6 Ways Stress Affects Your Teeth and Gums
Deteriorating oral health is frequently related to anxiety and stress.
Posted March 25, 2019 | Reviewed by Jessica Schrader
Everyone knows that stress negatively affects your mental health, but did you know that stress also damages your teeth and gums? Research has shown that there is a connection between long-term stress and deteriorating oral health.
I sat down with Asma Khan, a writer with a passion for health care and educating readers on how to live healthier and happier lives. Here’s what she had to say.
All the top dentists in San Antonio include stress as a cause of damaged teeth and gums. The most prevalent stress-related oral problems are:
- Canker sores
- Burning mouth
- TMJ disorder
- Gum problems
Though many people bite their nails in stressful situations, this bad habit can have serious consequences such as:
- Germs transferred from your nails to your mouth can lead to mouth infections.
- The bacteria or viruses found on your hands may transmit to the rest of your body.
- Warts may spread from your hands to your mouth.
Canker Sores In Mouth
If you suffer from occasional attacks of painful mouth ulcers, these frequently develop due to Vitamin B deficiency and extreme levels of stress. Other causes include hormonal imbalance, sensitivity to sodium lauryl sulfate (a foaming agent found in many commercial toothpaste brands) and allergic reactions to mouth bacteria.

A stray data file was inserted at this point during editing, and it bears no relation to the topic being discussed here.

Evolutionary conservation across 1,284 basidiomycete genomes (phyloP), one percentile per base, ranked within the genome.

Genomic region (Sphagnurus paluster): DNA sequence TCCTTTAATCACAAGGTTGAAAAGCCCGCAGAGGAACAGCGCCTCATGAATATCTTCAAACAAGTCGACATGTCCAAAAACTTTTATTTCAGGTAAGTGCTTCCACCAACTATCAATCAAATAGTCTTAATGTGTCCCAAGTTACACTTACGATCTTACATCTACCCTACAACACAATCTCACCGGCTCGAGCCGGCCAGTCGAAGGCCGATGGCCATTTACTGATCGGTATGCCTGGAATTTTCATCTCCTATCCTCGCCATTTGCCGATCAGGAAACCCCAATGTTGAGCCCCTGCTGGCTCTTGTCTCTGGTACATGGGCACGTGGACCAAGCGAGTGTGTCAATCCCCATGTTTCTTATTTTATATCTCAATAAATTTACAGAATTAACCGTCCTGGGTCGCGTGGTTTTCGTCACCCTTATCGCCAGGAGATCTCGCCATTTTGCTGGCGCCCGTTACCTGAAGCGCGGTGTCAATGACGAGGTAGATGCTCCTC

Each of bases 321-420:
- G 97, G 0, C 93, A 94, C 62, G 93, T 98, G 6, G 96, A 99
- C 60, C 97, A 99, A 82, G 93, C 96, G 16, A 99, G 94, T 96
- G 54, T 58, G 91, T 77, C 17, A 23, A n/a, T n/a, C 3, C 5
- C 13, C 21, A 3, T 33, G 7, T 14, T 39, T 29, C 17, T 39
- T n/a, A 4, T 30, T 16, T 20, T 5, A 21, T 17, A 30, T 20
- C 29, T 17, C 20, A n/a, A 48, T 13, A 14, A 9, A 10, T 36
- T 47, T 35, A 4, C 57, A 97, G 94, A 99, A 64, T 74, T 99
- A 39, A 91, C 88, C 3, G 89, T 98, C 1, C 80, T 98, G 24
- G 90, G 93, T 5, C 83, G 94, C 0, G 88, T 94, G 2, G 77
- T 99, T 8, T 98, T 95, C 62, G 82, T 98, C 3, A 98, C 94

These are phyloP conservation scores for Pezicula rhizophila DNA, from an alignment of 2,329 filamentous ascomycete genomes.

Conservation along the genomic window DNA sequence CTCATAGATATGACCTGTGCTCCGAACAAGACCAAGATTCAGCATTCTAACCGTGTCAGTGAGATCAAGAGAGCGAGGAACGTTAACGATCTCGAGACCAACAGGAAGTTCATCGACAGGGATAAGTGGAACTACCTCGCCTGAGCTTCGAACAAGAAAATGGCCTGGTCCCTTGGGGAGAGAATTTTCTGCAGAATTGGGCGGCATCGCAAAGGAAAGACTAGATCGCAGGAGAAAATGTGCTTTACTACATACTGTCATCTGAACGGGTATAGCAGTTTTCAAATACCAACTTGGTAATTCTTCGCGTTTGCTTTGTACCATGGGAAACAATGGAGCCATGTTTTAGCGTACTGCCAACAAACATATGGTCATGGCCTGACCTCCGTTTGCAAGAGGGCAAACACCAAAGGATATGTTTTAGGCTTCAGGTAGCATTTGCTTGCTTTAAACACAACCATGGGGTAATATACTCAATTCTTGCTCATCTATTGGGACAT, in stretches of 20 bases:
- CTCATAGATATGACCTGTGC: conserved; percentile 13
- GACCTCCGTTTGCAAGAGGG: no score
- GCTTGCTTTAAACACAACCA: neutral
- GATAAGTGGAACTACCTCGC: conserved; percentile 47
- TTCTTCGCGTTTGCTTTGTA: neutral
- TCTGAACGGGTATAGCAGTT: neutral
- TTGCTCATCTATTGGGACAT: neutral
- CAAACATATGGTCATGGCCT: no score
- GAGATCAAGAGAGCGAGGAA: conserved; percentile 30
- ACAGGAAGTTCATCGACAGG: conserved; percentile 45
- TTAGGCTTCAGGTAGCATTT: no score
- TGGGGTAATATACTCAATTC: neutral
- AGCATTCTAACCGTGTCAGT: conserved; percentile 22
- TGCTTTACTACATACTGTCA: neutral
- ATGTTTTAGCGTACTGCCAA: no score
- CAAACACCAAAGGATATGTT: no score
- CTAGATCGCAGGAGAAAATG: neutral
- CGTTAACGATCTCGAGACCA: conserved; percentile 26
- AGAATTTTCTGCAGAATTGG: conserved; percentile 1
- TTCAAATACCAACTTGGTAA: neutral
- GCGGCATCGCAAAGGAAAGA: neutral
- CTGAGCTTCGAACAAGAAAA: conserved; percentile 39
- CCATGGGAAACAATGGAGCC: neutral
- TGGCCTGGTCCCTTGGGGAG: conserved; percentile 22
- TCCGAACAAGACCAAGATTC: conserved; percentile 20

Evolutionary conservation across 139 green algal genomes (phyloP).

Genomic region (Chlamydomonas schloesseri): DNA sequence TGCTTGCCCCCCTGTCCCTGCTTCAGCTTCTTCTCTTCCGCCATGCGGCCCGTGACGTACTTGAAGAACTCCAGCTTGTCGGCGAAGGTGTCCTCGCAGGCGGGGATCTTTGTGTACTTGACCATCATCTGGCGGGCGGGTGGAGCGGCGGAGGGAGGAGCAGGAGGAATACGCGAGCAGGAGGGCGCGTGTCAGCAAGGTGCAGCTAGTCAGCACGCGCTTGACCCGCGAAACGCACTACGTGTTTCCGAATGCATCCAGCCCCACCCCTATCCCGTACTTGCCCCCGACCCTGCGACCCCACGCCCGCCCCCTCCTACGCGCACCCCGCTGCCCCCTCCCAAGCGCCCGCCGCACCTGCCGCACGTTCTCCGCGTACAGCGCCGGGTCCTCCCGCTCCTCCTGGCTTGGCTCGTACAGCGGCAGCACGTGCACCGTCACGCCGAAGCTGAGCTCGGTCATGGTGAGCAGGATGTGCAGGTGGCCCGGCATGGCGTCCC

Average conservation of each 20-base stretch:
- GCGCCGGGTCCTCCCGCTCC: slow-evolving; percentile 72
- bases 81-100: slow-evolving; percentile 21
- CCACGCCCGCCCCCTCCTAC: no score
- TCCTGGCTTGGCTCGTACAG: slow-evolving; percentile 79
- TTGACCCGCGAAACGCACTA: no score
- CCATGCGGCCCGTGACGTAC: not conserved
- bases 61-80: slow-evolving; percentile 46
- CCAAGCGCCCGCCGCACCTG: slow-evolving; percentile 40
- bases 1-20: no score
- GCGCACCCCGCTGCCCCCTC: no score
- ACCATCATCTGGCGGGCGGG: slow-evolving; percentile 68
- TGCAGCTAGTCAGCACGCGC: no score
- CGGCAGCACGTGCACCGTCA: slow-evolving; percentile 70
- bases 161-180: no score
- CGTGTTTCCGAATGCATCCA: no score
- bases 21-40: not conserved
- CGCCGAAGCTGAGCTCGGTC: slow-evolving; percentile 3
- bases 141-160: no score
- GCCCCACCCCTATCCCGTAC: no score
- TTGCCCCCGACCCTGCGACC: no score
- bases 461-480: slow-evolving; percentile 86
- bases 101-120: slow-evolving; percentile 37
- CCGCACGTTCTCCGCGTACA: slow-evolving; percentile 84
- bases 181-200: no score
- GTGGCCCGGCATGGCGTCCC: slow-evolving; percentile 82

Burning Mouth Syndrome
Stress can also cause burning mouth syndrome, a painful disease that damages your gums and teeth. Though many women suffer from this disease, smoking and drinking exacerbate conditions.
TMJ, or Temporomandibular joint syndrome, results in stiffness, swelling, pain, and popping in the lower jaw just below the ears. Such overuse of jaw muscles causes teeth clenching and grinding which damages your teeth.
Severe Teeth Grinding
Clenching your teeth at night while you sleep can result in some serious consequences such as sleeping disorders, chronic jaw pain, broken or lose teeth, and severe headaches.
Long-term stress attacks and weakens the ability of your body to fight infections and can result in infections that cause decayed teeth, bad breath, and bleeding gums. These infections weaken the body's immunity system and allow harmful bacteria to spread. If your gums are inflamed, consult with a dentist as soon as possible.
Chronic stress is commonly associated with anxiety disorders. Learn more about anxiety disorders here.